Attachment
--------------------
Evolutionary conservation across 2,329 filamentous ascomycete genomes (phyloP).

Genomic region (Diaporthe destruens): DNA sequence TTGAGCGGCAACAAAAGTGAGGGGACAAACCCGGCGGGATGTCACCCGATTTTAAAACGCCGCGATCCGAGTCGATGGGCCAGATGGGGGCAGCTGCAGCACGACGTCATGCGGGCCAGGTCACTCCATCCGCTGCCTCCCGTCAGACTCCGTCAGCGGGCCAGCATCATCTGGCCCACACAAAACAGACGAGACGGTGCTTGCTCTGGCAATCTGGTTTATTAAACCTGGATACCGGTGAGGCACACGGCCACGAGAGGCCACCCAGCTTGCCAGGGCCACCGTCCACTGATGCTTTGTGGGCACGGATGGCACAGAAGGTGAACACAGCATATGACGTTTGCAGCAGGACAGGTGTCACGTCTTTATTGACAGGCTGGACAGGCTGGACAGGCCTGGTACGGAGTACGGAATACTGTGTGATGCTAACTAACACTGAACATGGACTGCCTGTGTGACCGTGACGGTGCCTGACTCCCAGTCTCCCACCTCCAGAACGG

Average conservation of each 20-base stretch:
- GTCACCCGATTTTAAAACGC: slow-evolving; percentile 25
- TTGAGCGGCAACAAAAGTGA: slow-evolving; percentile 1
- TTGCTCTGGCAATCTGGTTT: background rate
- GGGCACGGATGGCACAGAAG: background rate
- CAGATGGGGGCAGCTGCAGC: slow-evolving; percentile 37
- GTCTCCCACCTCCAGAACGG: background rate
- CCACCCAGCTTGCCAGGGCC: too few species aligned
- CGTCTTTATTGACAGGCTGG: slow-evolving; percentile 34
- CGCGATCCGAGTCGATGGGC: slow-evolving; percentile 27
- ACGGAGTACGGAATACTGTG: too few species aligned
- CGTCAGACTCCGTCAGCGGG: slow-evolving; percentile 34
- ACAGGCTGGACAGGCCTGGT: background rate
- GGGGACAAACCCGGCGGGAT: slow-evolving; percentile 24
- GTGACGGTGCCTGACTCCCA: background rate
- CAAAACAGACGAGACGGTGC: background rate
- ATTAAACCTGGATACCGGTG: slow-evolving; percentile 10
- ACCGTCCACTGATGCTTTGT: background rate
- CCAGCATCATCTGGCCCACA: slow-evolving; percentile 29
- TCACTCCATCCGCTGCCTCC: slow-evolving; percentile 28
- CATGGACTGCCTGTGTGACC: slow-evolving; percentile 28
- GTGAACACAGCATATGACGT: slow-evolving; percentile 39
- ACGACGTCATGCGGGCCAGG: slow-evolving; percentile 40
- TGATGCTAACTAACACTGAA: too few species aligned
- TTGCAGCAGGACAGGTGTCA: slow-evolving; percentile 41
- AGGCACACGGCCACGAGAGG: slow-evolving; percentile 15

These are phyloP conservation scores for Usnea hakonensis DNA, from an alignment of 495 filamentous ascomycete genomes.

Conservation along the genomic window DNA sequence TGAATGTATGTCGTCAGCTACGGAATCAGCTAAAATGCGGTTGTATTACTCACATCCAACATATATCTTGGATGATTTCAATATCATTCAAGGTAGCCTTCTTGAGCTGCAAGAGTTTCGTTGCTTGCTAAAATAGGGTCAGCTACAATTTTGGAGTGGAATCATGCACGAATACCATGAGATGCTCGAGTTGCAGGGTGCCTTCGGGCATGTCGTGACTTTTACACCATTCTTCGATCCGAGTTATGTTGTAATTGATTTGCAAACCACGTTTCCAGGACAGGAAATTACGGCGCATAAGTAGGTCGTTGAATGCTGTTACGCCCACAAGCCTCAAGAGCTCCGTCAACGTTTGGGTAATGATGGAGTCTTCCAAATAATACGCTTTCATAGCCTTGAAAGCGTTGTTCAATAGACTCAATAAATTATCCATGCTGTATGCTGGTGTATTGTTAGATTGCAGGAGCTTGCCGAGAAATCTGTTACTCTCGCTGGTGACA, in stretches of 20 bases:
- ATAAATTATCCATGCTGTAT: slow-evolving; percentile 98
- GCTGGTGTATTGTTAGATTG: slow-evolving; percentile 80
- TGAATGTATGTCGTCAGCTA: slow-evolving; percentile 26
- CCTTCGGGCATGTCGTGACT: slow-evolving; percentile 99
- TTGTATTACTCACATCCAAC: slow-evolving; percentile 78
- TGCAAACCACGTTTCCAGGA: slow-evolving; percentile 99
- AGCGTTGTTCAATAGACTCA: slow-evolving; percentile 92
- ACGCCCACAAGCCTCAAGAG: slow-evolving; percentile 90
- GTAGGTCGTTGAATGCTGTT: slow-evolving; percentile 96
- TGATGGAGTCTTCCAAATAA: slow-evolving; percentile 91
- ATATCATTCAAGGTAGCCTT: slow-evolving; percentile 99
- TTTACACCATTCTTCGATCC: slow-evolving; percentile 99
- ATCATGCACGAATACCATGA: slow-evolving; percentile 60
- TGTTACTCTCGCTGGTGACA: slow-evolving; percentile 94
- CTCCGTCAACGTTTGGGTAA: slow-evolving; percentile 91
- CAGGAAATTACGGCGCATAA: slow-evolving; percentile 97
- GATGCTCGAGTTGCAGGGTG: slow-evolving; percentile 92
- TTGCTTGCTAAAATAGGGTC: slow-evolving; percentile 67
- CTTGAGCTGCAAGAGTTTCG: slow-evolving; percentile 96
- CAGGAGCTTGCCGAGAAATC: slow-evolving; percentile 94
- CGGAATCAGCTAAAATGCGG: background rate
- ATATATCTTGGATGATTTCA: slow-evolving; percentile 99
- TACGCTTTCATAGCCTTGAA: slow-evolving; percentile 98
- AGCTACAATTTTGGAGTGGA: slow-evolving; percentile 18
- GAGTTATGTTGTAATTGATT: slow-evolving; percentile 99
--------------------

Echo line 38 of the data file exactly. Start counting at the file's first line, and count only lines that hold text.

- ACGCCCACAAGCCTCAAGAG: slow-evolving; percentile 90